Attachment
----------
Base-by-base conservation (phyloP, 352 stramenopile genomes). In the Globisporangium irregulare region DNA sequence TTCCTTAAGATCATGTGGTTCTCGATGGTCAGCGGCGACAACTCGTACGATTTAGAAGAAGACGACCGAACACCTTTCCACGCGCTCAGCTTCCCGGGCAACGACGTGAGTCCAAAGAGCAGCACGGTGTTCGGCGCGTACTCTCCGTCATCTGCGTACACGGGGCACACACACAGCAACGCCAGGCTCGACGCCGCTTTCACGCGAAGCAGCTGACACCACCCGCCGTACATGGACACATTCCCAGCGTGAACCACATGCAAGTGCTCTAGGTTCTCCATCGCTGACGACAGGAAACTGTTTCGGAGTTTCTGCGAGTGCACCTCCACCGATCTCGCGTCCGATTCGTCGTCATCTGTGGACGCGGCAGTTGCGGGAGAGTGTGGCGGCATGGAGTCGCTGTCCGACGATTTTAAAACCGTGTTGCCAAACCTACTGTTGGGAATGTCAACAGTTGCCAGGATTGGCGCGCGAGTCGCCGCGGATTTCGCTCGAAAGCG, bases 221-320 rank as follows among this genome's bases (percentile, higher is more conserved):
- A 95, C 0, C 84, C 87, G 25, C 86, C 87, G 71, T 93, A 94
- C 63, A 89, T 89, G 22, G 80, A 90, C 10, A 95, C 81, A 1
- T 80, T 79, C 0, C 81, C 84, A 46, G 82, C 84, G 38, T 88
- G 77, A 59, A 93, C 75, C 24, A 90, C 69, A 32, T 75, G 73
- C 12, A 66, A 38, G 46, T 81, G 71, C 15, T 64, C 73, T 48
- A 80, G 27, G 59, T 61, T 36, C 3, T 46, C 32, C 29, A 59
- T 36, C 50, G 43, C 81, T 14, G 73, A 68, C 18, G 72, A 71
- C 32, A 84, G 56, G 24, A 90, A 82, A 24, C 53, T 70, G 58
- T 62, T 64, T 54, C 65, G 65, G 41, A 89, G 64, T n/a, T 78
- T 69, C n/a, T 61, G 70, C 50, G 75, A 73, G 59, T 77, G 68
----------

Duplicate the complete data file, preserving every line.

Base-by-base conservation (phyloP, 352 stramenopile genomes). In the Globisporangium irregulare region DNA sequence TTCCTTAAGATCATGTGGTTCTCGATGGTCAGCGGCGACAACTCGTACGATTTAGAAGAAGACGACCGAACACCTTTCCACGCGCTCAGCTTCCCGGGCAACGACGTGAGTCCAAAGAGCAGCACGGTGTTCGGCGCGTACTCTCCGTCATCTGCGTACACGGGGCACACACACAGCAACGCCAGGCTCGACGCCGCTTTCACGCGAAGCAGCTGACACCACCCGCCGTACATGGACACATTCCCAGCGTGAACCACATGCAAGTGCTCTAGGTTCTCCATCGCTGACGACAGGAAACTGTTTCGGAGTTTCTGCGAGTGCACCTCCACCGATCTCGCGTCCGATTCGTCGTCATCTGTGGACGCGGCAGTTGCGGGAGAGTGTGGCGGCATGGAGTCGCTGTCCGACGATTTTAAAACCGTGTTGCCAAACCTACTGTTGGGAATGTCAACAGTTGCCAGGATTGGCGCGCGAGTCGCCGCGGATTTCGCTCGAAAGCG, bases 221-320 rank as follows among this genome's bases (percentile, higher is more conserved):
- A 95, C 0, C 84, C 87, G 25, C 86, C 87, G 71, T 93, A 94
- C 63, A 89, T 89, G 22, G 80, A 90, C 10, A 95, C 81, A 1
- T 80, T 79, C 0, C 81, C 84, A 46, G 82, C 84, G 38, T 88
- G 77, A 59, A 93, C 75, C 24, A 90, C 69, A 32, T 75, G 73
- C 12, A 66, A 38, G 46, T 81, G 71, C 15, T 64, C 73, T 48
- A 80, G 27, G 59, T 61, T 36, C 3, T 46, C 32, C 29, A 59
- T 36, C 50, G 43, C 81, T 14, G 73, A 68, C 18, G 72, A 71
- C 32, A 84, G 56, G 24, A 90, A 82, A 24, C 53, T 70, G 58
- T 62, T 64, T 54, C 65, G 65, G 41, A 89, G 64, T n/a, T 78
- T 69, C n/a, T 61, G 70, C 50, G 75, A 73, G 59, T 77, G 68